Everything must go!
Shopping the sales shelves
By Tim Protzman firstname.lastname@example.org
As shopkeepers go he was a bit of a hippie.
Pulled-back Steven Seagal ponytail, homespun shirt. He had a crib behind the counter that contained a baby, a new baby from the last time I was in. The prior baby was now a four-year-old. She played with a box of nip sized vodka bottles while the new baby slept. This was not my favorite place to buy wine, but I was miles away from anything else; this shabby store in a small western Massachusetts town was the only place around.
The shelves were haphazardly filled. Finding wine was a challenge because there really wasn’t any pattern. Not by region, not by type. I looked for gin but couldn’t find vermouth. I ended up getting ordinary vodka and a bottle of 2001 Arrowood Sonoma County Merlot for $17.99.
I was pleased that the new hippie owner hadn’t raised the price. He bought the store a few years ago from a wine lover who retired. I thought the store or maybe the store owner had been a sucker for a good sales pitch. I’d been visiting this store since 1997, when my friend bought a weekend house in the little town. I had selected many a bottle of nice wine. But now the store was neglected. No more purchasing cases of Chateau d’Issan (a third-growth Margaux of about 70 percent cabernet sauvignon and 30 percent merlot) from the traveling distributor. The trade was mainly beer, with nips, half pints and pints rounding out the rest. The proprietor didn’t seem to care. Maybe he wasn’t the owner. And we’ve all been there. We return to that special seaside motel to find it a bit shabby, not well kempt and surrounded by the disappointing hiss of broken spirit. It reminded me of the Gold Spike in Vegas, which was wonderful in my youth, but at 42 I was less enthralled with B-Girls asking me if I “wanted a nice date.”
While looking for vermouth I paused over the sparkling wine selection. They had the usually suspects, St. Hilaire, Tott’s and J Roget. But on the top shelf, lurking behind the Domaine Chandon, were two bottles of 1992 Schramsberg Blanc de Noirs.
The labels were dusty and worn. The bottles were upright. The price was $39.99. I was tempted.
Would they be delicious, having aged and acquired the toasty, malt-like flavor connoisseurs look for? Or had the light and heat of the top row wilted them? Feeling I was pushing the envelope and had found a nice merlot at about 40 percent less than I’d pay for it at another venue, I left. But not without that familiar feeling most fishermen (and women) feel, “Was that the one that got away?”
Here and now I vow to try one of them. But only if they’ll come down to $36.99. After all, I can get the Brut Rose, the Blanc de Blanc and the more recent Blanc de Noirs all for less than $35 at the state stores. Which got me thinking…what hidden gems might be waiting on the top shelf of their stores? Could one find treasures? Would it turn out to be like Antiques Roadshow?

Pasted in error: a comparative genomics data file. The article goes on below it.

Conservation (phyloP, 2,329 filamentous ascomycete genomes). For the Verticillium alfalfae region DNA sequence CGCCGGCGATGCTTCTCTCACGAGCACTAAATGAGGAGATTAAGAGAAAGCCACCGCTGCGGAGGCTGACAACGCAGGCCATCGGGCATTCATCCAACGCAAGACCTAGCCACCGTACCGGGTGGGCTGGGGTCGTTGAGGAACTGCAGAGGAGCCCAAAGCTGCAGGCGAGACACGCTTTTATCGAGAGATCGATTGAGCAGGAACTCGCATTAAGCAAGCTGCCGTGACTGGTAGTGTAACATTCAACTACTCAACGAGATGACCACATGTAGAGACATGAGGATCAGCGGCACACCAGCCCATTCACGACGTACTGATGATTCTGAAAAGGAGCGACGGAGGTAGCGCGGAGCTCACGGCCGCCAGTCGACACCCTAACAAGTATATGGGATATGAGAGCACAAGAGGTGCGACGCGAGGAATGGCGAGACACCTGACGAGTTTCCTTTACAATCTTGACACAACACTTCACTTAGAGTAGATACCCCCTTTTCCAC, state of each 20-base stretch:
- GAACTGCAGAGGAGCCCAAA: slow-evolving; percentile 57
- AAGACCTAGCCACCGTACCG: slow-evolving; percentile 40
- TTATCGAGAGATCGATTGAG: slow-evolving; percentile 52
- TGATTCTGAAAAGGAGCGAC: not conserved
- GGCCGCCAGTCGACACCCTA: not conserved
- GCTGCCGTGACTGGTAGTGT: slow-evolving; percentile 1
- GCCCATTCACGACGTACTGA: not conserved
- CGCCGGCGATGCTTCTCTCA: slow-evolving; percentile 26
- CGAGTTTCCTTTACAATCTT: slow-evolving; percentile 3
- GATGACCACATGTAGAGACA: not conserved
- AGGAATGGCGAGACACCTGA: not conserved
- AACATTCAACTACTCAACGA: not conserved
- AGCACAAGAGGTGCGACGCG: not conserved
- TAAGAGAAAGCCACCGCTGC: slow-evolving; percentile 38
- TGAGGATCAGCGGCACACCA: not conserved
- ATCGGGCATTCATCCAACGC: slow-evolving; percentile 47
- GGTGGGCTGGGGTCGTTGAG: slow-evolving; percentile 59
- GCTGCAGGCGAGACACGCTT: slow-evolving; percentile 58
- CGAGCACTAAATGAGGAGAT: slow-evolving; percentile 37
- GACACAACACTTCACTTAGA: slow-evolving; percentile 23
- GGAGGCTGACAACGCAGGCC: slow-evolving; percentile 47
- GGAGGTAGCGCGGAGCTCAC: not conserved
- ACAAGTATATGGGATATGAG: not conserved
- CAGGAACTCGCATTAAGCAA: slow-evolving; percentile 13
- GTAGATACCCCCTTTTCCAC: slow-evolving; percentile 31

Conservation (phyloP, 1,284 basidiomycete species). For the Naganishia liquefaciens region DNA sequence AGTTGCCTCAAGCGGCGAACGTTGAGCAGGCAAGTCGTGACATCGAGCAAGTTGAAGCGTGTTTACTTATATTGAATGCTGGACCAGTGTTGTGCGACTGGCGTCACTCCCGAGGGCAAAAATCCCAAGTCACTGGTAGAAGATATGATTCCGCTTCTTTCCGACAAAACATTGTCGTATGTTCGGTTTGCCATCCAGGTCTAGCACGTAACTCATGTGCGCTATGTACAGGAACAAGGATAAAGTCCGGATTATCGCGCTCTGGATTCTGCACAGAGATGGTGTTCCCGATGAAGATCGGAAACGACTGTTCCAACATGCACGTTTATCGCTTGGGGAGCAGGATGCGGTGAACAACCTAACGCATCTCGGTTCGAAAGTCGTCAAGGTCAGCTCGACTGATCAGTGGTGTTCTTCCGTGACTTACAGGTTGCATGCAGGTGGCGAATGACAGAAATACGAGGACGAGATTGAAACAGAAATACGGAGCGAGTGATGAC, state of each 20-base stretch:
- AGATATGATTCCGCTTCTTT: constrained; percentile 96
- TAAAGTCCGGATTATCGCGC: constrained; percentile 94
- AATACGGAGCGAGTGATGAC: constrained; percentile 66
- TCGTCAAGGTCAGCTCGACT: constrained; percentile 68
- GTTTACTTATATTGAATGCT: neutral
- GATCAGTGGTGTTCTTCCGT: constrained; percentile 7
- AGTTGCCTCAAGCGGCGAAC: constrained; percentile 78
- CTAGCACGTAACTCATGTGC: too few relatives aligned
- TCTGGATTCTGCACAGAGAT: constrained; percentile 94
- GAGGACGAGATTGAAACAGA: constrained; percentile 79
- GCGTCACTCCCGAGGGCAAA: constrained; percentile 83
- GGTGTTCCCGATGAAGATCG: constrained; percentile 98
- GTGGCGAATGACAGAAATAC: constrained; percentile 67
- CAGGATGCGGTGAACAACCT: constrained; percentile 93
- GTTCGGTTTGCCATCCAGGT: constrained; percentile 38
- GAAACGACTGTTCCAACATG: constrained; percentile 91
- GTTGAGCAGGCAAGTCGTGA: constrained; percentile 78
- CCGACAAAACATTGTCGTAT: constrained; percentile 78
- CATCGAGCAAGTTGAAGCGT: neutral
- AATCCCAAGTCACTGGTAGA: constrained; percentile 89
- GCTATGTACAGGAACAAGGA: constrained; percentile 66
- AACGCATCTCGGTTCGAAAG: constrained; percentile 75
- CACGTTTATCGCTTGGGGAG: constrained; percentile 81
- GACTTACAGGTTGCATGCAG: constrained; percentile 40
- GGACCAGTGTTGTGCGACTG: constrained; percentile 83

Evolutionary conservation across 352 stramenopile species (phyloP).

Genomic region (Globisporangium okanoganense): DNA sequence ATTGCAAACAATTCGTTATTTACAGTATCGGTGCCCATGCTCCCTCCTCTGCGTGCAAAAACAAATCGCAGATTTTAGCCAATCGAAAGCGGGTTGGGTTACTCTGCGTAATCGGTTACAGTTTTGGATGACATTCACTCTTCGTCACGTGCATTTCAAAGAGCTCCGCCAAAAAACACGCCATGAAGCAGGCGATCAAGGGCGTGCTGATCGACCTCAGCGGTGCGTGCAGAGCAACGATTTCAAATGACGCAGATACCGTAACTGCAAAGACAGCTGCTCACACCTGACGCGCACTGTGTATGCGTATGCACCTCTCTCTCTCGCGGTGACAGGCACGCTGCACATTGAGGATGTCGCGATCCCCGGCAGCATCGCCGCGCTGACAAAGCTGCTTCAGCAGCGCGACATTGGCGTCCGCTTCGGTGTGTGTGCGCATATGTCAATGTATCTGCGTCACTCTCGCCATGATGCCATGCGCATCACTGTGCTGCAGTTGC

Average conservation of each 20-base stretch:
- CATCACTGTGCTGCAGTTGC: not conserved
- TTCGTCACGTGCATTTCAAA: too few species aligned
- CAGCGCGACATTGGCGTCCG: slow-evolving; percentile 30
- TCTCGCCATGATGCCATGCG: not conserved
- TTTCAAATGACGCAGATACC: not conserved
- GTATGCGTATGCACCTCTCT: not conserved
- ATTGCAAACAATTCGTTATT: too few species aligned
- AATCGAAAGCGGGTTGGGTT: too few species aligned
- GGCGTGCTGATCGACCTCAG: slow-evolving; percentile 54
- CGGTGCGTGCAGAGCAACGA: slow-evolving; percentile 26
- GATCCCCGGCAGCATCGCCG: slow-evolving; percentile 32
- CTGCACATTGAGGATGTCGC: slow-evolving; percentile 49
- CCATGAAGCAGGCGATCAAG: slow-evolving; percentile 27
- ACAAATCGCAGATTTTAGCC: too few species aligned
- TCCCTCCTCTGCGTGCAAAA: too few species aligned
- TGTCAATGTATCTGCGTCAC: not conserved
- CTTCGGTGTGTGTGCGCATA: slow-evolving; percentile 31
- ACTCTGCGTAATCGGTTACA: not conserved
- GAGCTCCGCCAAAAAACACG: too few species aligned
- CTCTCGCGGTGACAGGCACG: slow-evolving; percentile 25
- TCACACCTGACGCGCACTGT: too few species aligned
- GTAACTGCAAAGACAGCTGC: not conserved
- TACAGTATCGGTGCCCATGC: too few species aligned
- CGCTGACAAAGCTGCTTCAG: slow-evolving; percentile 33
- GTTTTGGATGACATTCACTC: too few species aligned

The answer is maybe.
The state stores are like any well-run, high-volume retailer. The longer the inventory sits unsold, the less the profit. Hence the special savings or closeout sale.
These are the orphan wines. Maybe they didn’t sell well enough to warrant another order. Maybe the vineyard went out of business or they changed importers. Whatever the reason, it’s your gain, just like a blue-light special at K-mart. You can see the specials online or stop in and ask. You get good wine at discounted prices. The only drawback is that you might never get to drink another bottle of it again.
Here are this week’s wines, culled from the herd of savings at selected state stores:
• Rapitala Casalj Catarratto/Chardonnay Blend ($6.99) A blend of chardonnay and catarratto grapes from Sicily. The catarratto is used in making marsala cooking wine, but this one’s from Lucido and has an apricot and citrus flavor. Was $9.99, only available in Hooksett.
• Agusta Angel’s Tears Off Dry Rose ($9.99) A rose made from chenin blanc and pinotage from South Africa. Interesting! I haven’t sampled this one and may never because there’s one bottle left in Nashua. Was $13.99.
• Anastasi Estates They’re not a vineyard, but an importer of Greek wine. They make a red and a chardonnay that was grown in the Messinia district of the Peloponnesus region of Greece. This fills my General Wine Rule #6: Drink wine from different countries whenever possible.
• 1999 Chateau Haut-Carles ($29.99) from Fronsac. A nice price for a pretty good Bordeaux from an OK vintage. Was $39.99.
• 2003 Domaine Dujac Morey St Denis This Burgundy was $79.99 and is now $49.99. Is it Domaine de la Romanee Conti? No, but it’s not Night Train Express either. Pedigreed vintage year.
• The Colonial Estate Exile Barossa Valley Shiraz ($149.99) Extreme price, but Robert Parker, Inc., gave this one 95 to 98 points depending on the vintage. The vineyard’s new (2004) but the vines are over 100 years old. Was $179.99.
• La Corte Negroamaro Solyss ($10.99). From Puglia in Italy. Interesting red grape with spice and zest. Was $14.99.
• Markham Sauvignon Blanc ($8.99). Nice price for stocking up on a very nice everyday wine. Lemon, apple and watercress with a bit of tannin in a refreshing acid balanced mouthful.